Sleep paralysis could be far more common than previously thought.
The condition – in which sufferers are conscious but unable to move or speak as they fall asleep and wake up – ranked third, behind insomnia and sleep apnoea, among Google searches for help with sleep problems compiled from 60 countries.
It had been thought that only eight per cent of the UK population were affected.
Experts believe it can be caused by irregular sleep and stress.
Last year, a number of British sleep experts warned that the pandemic was triggering a rise in those suffering with the condition.
A number of British sleep experts warned that the pandemic was triggering a rise in those suffering insomnia
Kidney patients lack home care
Almost half of cancer patients don’t access vital support services such as psychological therapy and free taxis to hospital appointments, because they don’t know about them, a survey has found.
To help remedy this the Richard Dimbleby Cancer Fund, who carried out the survey, has provuides a free, simple to use, online directory of cancer support services, at cancercaremap.org.
Fund chairman Jonathan Dimbleby said: ‘After cancer treatment, you almost always need support.’
NHS doctors will use artificial intelligence to spot the early signs of bowel cancer in a UK trial.
More than 2,000 people will undergo a colonoscopy in the trial at nine hospitals, where a camera inserted in the bowel helps doctors to spot pre-cancerous tissue called polyps. But these images will then undergo further scrutiny from the sophisticated computer program to check what may have been missed.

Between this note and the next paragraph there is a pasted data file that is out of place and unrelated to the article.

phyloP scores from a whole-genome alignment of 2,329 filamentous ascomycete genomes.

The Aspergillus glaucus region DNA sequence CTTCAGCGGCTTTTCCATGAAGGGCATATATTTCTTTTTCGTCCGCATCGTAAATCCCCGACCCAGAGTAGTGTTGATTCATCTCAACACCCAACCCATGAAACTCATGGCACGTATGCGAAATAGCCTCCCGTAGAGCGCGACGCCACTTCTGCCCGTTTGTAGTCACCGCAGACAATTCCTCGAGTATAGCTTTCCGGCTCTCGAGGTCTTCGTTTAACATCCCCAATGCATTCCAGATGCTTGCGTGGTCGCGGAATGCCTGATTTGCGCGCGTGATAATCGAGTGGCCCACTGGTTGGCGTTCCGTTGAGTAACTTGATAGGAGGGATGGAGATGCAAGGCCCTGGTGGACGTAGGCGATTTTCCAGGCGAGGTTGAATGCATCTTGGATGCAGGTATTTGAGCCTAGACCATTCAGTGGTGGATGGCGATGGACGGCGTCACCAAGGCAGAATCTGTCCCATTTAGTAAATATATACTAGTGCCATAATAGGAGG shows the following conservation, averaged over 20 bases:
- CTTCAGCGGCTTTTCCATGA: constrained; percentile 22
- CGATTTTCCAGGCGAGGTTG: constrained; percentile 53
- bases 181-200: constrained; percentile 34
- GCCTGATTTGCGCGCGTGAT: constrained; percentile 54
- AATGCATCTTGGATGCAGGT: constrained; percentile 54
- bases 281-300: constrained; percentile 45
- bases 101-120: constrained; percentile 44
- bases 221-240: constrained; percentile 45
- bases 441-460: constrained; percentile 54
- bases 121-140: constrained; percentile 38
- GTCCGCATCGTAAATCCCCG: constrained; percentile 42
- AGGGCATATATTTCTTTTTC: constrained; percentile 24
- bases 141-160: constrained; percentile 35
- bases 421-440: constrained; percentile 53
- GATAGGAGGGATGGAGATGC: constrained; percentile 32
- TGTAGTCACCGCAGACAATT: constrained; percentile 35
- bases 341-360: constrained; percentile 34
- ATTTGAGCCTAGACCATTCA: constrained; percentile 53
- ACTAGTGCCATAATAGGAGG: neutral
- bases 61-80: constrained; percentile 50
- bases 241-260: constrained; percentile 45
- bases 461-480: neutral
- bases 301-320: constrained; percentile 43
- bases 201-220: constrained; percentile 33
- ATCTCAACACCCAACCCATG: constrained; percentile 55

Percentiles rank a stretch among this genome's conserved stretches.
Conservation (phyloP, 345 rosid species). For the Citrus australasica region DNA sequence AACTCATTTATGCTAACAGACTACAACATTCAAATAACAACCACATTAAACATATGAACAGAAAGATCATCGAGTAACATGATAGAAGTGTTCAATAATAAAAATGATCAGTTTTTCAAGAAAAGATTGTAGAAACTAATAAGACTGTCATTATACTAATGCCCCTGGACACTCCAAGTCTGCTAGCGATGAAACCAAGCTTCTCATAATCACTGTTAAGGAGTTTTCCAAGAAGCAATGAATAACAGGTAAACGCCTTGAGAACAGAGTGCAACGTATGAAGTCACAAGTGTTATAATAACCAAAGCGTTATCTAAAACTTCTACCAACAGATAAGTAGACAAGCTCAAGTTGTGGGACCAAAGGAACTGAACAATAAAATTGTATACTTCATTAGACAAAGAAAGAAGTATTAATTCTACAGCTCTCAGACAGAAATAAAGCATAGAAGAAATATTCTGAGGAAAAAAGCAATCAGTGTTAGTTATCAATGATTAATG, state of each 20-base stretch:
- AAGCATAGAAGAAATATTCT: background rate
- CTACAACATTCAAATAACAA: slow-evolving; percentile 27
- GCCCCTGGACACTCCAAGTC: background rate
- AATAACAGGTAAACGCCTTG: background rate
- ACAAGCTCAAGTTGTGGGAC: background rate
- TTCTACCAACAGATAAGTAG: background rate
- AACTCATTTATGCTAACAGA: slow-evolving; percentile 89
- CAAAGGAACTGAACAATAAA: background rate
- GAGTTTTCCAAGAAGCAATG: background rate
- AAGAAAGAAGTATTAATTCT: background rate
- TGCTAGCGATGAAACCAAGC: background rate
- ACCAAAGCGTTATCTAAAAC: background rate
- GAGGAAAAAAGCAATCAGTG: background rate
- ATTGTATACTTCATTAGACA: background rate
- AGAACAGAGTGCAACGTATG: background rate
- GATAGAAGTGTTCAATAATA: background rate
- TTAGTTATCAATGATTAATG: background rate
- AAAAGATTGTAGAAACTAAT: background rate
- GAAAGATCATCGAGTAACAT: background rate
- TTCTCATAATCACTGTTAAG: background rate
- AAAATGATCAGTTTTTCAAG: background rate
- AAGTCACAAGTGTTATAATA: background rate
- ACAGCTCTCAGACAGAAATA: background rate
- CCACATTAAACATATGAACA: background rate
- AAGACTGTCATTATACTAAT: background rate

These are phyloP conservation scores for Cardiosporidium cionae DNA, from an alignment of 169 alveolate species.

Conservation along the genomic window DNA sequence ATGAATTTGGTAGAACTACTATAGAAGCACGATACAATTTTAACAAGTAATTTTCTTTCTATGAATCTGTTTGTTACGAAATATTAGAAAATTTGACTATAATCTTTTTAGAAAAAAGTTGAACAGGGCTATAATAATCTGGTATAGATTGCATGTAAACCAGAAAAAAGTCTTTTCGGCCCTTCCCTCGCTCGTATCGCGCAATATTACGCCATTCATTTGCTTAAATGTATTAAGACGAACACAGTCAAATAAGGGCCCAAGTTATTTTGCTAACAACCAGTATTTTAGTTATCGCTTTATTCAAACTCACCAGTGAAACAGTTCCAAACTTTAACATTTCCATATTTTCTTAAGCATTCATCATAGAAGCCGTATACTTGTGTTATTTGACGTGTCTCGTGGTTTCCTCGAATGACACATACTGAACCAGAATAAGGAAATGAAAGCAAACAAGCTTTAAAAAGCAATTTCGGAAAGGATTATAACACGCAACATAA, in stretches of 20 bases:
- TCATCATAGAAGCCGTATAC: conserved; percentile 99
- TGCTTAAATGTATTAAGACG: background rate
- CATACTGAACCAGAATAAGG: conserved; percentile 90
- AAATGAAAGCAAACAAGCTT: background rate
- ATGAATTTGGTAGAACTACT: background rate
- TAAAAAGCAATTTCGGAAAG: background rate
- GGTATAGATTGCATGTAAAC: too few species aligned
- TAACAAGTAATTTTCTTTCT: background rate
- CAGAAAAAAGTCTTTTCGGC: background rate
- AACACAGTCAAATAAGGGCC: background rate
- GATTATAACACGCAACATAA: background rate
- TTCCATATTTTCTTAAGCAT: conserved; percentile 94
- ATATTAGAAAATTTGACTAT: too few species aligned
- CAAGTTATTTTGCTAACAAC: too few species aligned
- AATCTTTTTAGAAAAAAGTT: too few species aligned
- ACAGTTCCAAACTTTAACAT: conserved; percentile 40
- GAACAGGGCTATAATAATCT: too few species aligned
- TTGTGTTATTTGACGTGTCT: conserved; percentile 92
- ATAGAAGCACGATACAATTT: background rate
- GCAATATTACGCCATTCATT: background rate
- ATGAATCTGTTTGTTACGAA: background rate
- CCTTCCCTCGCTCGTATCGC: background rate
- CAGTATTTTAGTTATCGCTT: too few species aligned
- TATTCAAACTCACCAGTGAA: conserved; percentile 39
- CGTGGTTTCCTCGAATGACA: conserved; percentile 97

Early studies have shown that the technology, designed by medical device-maker Medtronic, misses far fewer polyps than the human eye.
Finding polyps is crucial to preventing the spread of bowel cancer, which kills more than 16,000 Britons a year.
NHS doctors will use artificial intelligence to spot the early signs of bowel cancer in a UK trial
Thousands of Britons with kidney failure are being denied the chance to have lifesaving treatment at home, according to a report.
About 68,000 people suffer kidney failure, which leaves the body unable to remove waste products from blood. They rely on dialysis, either in hospital or at home, which is a device that cleans the blood, taking about fours hours a time, three times a week.
In some parts of the UK just one patient in 25 is offered dialysis at home, compared with a third of patients in other areas, according to NHS data. The locations were not revealed.
Patient advocate Maddy Warren, who co-wrote the report for medical company Quanta Dialysis, says: ‘Relying on hospital dialysis can prevent people from getting a job, seeing family and enjoying life.’